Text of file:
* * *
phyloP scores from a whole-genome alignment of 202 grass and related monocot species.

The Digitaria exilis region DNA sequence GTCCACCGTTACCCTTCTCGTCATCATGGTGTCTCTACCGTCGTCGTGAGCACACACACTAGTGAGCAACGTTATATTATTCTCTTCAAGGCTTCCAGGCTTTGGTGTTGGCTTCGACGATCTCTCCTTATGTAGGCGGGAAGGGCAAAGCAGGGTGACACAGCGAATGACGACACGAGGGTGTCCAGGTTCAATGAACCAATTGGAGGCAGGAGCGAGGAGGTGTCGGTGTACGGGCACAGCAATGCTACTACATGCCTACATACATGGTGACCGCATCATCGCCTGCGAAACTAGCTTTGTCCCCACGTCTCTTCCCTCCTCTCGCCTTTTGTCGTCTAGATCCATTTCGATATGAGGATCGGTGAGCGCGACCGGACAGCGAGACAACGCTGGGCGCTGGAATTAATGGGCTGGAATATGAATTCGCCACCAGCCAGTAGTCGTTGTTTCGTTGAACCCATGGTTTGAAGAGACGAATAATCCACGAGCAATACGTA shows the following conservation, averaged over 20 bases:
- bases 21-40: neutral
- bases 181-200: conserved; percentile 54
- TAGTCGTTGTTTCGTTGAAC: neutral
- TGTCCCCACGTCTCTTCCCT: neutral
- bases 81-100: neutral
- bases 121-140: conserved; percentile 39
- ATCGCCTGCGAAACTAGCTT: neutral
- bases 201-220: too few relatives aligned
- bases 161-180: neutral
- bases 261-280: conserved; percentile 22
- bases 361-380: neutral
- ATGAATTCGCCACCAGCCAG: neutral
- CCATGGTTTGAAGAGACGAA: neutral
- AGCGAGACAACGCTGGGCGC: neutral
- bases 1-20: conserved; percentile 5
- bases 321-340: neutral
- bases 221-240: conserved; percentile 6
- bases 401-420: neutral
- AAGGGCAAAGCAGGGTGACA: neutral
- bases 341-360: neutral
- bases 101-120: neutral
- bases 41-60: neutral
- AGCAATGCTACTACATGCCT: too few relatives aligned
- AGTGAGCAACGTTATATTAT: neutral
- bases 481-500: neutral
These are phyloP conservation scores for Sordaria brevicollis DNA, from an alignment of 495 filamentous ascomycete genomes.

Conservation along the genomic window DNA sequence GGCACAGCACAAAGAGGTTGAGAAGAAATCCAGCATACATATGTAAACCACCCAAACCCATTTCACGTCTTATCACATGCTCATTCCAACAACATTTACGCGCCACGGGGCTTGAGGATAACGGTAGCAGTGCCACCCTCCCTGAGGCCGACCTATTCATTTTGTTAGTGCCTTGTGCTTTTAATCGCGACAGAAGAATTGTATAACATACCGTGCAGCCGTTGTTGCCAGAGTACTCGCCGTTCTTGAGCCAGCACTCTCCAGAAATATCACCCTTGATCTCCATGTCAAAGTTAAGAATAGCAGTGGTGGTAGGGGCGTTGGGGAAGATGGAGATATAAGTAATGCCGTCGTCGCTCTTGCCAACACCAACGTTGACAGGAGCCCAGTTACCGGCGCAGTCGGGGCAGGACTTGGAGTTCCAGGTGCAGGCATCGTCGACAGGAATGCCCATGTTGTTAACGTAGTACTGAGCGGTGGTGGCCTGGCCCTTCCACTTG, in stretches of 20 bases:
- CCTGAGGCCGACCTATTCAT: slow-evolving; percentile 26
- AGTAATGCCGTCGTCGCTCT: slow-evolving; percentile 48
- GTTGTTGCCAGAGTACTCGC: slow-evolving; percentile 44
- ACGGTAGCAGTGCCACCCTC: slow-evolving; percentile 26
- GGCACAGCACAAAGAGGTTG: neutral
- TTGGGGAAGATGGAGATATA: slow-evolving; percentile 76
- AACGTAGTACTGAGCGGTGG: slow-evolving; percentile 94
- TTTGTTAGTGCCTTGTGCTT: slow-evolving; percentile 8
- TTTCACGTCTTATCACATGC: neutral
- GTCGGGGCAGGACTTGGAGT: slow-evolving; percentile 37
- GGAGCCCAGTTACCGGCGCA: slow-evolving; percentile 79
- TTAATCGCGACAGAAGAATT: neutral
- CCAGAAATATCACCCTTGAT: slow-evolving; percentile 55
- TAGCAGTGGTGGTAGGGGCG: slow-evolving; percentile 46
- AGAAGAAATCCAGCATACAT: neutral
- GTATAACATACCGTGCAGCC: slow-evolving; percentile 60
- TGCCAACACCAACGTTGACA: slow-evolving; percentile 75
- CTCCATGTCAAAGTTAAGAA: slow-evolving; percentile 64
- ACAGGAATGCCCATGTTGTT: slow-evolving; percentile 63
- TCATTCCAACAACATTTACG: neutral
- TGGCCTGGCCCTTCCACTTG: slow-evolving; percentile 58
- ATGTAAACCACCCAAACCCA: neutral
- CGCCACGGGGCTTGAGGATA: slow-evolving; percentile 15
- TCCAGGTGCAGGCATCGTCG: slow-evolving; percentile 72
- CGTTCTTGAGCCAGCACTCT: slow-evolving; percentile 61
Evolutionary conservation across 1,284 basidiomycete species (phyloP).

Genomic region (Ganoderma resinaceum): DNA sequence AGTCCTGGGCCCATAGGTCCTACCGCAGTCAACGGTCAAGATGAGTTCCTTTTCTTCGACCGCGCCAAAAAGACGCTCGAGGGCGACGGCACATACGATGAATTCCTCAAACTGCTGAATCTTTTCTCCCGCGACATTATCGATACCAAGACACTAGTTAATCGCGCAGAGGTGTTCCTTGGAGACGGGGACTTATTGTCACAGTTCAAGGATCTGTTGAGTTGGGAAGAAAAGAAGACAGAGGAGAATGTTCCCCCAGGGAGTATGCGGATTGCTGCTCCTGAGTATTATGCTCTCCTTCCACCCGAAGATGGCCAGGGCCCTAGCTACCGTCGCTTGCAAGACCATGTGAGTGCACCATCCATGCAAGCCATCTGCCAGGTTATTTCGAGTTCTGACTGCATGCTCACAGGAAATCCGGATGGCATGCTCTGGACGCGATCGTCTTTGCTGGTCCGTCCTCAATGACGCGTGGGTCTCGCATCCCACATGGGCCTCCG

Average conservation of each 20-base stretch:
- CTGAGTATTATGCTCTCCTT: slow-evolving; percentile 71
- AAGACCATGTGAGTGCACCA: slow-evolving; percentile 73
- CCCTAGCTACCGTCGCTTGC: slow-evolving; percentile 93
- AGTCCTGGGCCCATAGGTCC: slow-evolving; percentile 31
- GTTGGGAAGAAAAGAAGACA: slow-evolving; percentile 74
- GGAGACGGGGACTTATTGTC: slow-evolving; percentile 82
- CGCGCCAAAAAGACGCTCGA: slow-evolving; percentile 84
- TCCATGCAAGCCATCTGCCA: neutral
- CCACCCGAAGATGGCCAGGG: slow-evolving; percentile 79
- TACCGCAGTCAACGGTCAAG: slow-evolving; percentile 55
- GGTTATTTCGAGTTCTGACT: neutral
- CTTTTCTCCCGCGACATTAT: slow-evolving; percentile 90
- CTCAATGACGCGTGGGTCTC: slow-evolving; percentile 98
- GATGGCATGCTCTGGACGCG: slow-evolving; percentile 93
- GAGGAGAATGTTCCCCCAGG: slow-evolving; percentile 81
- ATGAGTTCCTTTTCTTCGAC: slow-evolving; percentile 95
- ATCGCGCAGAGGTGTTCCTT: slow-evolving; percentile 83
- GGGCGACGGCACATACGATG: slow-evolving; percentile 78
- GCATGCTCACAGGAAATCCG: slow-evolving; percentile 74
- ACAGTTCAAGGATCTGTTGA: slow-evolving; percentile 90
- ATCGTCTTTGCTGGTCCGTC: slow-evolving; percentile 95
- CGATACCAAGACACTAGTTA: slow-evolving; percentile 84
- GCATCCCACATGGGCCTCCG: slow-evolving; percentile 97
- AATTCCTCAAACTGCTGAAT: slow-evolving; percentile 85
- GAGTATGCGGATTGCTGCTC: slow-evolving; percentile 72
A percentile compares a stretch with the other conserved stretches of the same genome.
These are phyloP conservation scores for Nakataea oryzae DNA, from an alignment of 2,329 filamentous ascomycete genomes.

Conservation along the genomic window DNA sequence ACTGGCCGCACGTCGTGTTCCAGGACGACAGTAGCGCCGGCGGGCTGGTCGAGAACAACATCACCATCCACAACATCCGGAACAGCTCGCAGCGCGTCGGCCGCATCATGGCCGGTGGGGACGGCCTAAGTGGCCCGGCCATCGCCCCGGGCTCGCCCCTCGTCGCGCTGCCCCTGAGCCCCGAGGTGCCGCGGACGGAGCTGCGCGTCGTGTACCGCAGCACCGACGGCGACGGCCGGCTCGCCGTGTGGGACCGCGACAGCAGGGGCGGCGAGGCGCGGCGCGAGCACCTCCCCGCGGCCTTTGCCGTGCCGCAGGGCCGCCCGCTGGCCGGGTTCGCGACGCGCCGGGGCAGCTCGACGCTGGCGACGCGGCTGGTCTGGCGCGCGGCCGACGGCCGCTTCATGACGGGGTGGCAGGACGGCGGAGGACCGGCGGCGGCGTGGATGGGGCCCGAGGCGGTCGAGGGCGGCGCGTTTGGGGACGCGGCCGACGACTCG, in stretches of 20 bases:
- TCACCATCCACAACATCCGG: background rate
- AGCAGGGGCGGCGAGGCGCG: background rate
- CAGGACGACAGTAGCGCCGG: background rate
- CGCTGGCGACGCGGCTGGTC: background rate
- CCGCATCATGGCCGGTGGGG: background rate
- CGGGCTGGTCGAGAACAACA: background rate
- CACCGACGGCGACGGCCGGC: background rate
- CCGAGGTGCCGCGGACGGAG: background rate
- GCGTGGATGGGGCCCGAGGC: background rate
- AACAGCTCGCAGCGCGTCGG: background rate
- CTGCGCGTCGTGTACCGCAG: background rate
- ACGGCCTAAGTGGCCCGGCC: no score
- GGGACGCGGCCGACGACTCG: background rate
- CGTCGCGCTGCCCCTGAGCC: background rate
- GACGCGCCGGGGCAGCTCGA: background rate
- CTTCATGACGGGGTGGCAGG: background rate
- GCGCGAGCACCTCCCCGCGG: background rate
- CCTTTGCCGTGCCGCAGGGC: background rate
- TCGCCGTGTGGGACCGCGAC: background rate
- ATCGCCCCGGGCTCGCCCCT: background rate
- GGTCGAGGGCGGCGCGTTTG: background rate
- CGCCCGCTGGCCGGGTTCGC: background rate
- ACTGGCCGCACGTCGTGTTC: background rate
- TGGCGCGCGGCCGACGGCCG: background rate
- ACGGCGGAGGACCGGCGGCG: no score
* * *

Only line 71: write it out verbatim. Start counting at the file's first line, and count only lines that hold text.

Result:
- GATGGCATGCTCTGGACGCG: slow-evolving; percentile 93